The report is expected to detail missteps in the mission’s approval process and whether that contributed at all to the ambush that erupted many hours later. Its findings will put renewed focus on U.S. military activity in Africa, particularly the role of special operations forces who’ve been advising and working with local troops on the continent for years. Extremists linked to IS and al-Qaida carry out increasingly bold attacks in West Africa’s vast Sahel region.

The investigation was led by U.S. Africa Command’s chief of staff, Maj. Gen. Roger Cloutier Jr. Officials spent months trying to unravel the complex incident, conducting dozens of interviews across the U.S., Europe and Africa.

The Pentagon will also unveil recommended changes, including greater oversight to ensure proper mission approval and risk assessment, as well as improved security measures, more heavily armored vehicles, and better weapons and training, U.S. officials said.

Killed in the attack were: Army Sgt. La David T. Johnson, 25, of Miami Gardens, Florida; Staff Sgt. Bryan C. Black, 35, of Puyallup, Washington; Staff Sgt. Jeremiah W. Johnson, 39, of Springboro, Ohio; and Staff Sgt. Dustin M. Wright, 29, of Lyons, Georgia. Four Nigerien troops were killed and two American soldiers and eight Nigerien forces were wounded.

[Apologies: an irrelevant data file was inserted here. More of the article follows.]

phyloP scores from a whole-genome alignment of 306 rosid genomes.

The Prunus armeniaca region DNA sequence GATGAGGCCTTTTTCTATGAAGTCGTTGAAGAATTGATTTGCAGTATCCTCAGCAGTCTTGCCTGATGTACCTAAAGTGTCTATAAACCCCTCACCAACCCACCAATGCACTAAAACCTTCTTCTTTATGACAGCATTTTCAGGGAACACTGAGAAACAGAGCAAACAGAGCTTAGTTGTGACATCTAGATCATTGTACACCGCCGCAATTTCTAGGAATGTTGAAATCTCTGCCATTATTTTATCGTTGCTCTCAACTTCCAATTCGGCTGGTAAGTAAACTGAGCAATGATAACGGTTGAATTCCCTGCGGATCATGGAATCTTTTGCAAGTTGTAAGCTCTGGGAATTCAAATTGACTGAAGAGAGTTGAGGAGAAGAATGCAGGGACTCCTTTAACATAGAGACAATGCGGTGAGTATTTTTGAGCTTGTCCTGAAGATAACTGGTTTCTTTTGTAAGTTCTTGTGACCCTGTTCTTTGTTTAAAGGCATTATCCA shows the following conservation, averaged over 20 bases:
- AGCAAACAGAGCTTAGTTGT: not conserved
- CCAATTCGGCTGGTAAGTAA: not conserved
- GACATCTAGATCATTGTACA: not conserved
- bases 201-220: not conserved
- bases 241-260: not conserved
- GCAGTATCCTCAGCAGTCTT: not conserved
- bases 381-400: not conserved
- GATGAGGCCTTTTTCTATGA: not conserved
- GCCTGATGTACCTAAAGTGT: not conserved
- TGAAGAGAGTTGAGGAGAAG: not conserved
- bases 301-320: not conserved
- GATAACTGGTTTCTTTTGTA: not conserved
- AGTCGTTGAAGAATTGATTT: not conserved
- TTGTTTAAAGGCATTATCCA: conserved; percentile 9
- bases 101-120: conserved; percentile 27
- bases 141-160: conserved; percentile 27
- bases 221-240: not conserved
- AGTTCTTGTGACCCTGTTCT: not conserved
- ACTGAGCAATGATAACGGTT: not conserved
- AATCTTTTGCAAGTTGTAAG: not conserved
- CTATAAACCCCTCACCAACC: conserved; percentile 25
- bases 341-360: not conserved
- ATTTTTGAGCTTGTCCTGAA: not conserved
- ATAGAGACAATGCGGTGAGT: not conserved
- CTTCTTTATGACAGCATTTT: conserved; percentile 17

Officials have said the investigation doesn’t draw a direct link between the team’s failure to get appropriate approval of the initial kill or capture mission and the attack that came much later, once commanders had approved other changes to the mission. The team was called off before they got to the location where Chefou was believed to be, because he had left. The troops, however, were later sent to collect intelligence at a location where Chefou had been, and then they stopped at the village of Tongo Tongo for supplies before heading back to their base.

“They had a mission to go to a location that was like four hours away and they went on that mission and the target was gone,” Wright told the AP in an interview, recounting what Cloutier told him. “They started back and they got like two hours or so from their home base and they got a change of mission to go to another location back north like four hours away to act as a blocking force for another team was coming in with helicopters to hit the target.”

Bad weather forced the helicopters to abort, Wright said, and his son’s team went on to the site, where they destroyed motorcycles, ammunition and other equipment before heading to Tongo Tongo.